The tree that I set up last night was this white one, the natural color of the goose feathers.

2016_1When it’s time to put things away, the branches are folded upward and the whole thing fits down into a cloth bag made for it. The holiday celebrations were brief here in my home so there was no need to bring in a live tree. This little feather tree served quite well.

Blessings to all of you this holiday season!


New Quilt With Antique Pieced Star

This is the finished quilt made from the owner’s old quilt top that her mother-in-law pieced. My previous post here describes what had to be be done to create this beautiful king-sized quilt. I call this the Bethlehem Star, though some call it the Texas Star.

Diamonds pieced in Alabama in the 20th century, of 19th century fabrics.

The machine quilting work was done by Franklin resident Jill Zollinger. Beautiful work.

Feather pattern.
Feather pattern.
Simple curved lines to quilt the diamond pieces.
Simple curved lines to quilt the diamond pieces.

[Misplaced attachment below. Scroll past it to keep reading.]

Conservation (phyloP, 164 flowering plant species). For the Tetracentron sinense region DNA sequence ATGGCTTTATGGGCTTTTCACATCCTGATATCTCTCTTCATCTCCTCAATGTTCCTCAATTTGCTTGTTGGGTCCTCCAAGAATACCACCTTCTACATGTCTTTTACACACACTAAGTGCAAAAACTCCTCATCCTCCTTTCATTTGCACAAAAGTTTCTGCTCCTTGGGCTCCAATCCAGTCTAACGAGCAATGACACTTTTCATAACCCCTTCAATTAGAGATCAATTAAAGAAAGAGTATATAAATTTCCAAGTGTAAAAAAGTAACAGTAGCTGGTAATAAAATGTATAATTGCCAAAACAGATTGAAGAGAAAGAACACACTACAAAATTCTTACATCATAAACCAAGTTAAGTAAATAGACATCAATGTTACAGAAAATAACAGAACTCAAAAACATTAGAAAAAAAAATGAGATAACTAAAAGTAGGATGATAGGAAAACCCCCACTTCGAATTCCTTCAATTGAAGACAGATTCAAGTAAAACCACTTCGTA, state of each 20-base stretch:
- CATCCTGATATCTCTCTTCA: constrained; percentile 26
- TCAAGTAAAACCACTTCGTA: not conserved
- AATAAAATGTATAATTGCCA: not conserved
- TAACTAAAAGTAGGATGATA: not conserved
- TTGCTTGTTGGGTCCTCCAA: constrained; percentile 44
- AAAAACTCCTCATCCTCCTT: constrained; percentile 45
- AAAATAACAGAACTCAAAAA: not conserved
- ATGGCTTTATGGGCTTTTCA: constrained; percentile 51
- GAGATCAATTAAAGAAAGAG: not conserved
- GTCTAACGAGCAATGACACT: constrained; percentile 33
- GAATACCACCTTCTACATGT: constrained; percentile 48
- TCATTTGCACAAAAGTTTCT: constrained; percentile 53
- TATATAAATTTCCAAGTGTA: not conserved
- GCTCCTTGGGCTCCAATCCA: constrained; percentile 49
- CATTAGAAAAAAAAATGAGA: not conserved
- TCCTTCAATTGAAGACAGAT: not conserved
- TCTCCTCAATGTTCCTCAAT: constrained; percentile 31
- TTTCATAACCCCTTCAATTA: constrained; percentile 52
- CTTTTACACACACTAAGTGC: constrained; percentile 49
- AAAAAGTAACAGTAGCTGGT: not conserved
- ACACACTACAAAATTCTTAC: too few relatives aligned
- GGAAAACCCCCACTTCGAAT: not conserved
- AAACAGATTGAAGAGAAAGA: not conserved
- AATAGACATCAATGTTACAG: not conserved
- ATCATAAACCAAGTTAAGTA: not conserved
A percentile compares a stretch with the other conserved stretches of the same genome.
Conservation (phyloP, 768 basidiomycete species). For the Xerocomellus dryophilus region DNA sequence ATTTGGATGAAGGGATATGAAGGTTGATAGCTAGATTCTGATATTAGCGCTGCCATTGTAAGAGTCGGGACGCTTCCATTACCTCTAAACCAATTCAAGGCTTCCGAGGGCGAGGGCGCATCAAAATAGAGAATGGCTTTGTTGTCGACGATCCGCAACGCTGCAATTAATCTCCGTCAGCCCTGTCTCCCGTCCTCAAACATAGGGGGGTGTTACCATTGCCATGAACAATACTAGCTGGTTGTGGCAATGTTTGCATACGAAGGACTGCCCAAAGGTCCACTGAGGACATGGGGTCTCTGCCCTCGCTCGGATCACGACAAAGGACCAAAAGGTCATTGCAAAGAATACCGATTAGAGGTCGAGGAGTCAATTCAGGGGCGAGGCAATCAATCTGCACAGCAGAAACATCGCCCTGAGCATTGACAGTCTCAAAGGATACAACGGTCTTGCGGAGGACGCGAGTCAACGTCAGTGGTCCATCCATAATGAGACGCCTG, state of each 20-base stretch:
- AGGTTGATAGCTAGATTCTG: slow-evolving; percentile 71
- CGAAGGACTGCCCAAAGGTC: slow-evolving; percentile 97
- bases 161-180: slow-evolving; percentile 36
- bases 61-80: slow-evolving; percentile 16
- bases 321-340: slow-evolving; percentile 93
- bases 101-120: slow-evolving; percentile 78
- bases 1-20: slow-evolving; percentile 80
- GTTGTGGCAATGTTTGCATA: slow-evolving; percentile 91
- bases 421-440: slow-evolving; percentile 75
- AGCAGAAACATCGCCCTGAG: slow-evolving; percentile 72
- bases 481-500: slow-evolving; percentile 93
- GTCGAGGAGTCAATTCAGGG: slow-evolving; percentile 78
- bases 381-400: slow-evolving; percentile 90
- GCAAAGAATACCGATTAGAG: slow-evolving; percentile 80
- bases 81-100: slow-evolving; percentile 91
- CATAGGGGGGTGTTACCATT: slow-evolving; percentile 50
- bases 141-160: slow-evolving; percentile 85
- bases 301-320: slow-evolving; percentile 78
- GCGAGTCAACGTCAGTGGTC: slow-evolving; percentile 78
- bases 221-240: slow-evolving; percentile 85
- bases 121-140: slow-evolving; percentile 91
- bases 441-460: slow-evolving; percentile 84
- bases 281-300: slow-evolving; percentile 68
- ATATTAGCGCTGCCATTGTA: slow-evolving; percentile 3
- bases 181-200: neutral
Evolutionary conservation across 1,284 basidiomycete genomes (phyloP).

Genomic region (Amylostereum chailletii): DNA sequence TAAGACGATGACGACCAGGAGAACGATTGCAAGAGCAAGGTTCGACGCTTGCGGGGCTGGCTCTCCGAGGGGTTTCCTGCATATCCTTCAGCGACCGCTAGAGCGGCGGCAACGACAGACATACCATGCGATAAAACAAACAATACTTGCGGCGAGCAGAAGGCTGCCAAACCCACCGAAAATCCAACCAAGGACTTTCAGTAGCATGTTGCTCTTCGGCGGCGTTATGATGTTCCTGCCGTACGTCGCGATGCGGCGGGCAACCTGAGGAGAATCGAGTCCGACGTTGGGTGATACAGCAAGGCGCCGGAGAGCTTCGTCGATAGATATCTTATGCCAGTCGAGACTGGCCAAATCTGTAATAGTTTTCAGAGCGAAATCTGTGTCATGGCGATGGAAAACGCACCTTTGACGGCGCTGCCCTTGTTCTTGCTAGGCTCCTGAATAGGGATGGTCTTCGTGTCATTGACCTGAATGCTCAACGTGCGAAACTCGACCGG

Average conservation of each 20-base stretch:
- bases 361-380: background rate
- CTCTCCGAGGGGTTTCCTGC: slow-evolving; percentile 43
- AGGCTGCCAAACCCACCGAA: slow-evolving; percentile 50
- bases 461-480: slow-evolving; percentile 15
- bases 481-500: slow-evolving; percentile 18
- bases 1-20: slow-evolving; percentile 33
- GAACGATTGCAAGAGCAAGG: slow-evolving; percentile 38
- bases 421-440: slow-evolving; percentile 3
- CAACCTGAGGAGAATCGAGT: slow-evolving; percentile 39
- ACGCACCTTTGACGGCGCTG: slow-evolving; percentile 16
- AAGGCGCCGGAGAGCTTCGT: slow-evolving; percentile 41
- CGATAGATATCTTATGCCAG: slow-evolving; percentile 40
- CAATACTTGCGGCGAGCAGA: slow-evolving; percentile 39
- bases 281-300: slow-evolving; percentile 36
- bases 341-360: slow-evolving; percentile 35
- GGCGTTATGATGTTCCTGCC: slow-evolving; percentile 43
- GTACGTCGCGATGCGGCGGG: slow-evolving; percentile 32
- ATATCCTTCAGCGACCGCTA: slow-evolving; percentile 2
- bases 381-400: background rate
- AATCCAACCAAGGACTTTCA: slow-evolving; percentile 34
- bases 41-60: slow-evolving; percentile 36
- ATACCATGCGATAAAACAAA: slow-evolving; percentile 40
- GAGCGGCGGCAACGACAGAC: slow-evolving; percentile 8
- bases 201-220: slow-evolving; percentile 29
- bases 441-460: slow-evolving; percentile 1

Quilt Top is Not Destined for the Scrap Bag!

Star without sunburstI wanted to see what this quilt top would look like if the sunbursts were removed. (see my previous post for Oct 13 ) While it is a unique arrangement, they make the quilt visually very busy and a bit overwhelming. And if I removed the sunbursts, there would be fabric that I could use to replace some of the damaged diamonds in the star.

My client agreed with my proposal and gave me the go ahead to make the quilt without the sunbursts. A very good decision.new-starAll of the surrounding white fabric was removed from the quilt top, and after repairs to the star, it was machine-appliqued to a new piece of white cotton. It could have been hand-appliqued, but that would have added significantly to the cost. It now measures about 109 inches X 109 inches. img_3015_1The tiny holes in the red fabric are now less at risk because there is fabric behind the star. The very old sewing thread is a bit brittle, so this white background will prevent any undue tension on the original pieced star.